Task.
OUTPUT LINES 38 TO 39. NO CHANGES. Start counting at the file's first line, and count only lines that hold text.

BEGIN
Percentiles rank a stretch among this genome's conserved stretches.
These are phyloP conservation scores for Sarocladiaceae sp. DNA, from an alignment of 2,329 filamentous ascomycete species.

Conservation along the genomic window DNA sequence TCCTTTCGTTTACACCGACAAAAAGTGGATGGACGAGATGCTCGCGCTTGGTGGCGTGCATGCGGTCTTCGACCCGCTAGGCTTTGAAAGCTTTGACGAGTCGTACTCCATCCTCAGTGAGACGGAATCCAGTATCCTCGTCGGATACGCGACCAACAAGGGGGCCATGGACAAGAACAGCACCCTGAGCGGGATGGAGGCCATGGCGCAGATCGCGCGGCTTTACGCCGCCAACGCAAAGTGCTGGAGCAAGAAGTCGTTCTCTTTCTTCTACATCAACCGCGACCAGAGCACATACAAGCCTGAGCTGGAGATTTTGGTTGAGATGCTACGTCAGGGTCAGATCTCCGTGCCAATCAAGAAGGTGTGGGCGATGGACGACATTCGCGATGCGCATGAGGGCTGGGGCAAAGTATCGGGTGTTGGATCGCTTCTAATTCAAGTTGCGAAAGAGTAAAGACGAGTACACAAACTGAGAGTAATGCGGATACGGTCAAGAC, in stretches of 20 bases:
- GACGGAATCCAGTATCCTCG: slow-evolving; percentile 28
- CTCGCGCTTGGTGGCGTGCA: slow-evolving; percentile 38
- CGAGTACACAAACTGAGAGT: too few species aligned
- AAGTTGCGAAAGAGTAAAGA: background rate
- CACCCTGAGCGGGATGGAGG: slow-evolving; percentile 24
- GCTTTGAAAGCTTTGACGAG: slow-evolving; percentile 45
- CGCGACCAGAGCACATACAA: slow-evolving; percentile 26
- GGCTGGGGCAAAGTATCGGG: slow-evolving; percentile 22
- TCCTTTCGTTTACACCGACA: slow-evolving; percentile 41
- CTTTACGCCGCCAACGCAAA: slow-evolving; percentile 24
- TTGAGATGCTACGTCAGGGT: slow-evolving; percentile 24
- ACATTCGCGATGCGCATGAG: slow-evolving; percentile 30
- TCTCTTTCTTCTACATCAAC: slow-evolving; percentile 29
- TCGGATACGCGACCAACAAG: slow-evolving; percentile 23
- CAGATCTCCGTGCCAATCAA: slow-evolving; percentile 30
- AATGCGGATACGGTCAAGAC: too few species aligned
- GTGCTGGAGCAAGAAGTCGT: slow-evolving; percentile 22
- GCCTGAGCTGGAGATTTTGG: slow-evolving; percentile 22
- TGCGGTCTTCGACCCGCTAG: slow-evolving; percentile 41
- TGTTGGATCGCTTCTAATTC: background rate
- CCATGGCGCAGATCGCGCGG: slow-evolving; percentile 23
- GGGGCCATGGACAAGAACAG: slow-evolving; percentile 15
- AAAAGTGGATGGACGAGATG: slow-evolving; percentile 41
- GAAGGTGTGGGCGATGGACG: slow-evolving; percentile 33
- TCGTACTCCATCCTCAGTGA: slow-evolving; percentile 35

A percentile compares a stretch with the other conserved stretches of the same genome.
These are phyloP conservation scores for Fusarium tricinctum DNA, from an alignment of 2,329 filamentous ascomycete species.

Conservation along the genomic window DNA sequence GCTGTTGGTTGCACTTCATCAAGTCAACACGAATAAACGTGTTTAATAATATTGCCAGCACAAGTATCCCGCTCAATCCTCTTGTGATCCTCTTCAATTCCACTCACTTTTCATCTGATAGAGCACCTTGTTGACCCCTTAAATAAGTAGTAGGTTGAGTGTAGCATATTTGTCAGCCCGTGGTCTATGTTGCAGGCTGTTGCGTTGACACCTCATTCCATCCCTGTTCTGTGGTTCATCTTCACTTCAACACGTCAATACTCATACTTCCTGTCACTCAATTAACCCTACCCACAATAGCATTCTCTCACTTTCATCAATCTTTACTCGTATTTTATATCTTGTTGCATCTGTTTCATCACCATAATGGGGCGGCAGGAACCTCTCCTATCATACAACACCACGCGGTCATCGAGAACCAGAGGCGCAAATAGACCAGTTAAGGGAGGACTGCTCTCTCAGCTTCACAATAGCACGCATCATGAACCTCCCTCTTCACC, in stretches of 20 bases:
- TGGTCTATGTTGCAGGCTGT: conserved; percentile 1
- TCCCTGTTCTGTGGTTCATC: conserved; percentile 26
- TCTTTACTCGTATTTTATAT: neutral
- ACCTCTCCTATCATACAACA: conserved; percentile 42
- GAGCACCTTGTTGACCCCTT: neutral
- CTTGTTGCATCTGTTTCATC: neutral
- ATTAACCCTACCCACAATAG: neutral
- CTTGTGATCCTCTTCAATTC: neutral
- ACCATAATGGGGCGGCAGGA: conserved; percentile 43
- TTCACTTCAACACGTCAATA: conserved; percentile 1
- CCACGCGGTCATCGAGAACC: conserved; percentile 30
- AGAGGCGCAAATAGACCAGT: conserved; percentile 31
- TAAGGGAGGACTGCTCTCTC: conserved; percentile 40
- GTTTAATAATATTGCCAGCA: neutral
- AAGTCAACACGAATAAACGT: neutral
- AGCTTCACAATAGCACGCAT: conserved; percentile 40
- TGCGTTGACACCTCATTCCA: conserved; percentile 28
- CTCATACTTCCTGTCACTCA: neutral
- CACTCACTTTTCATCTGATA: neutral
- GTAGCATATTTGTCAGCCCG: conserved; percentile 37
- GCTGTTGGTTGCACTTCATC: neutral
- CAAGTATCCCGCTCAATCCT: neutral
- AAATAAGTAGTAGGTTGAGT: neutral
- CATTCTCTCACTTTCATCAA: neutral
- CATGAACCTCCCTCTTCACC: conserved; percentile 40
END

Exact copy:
- ATTAACCCTACCCACAATAG: neutral
- CTTGTGATCCTCTTCAATTC: neutral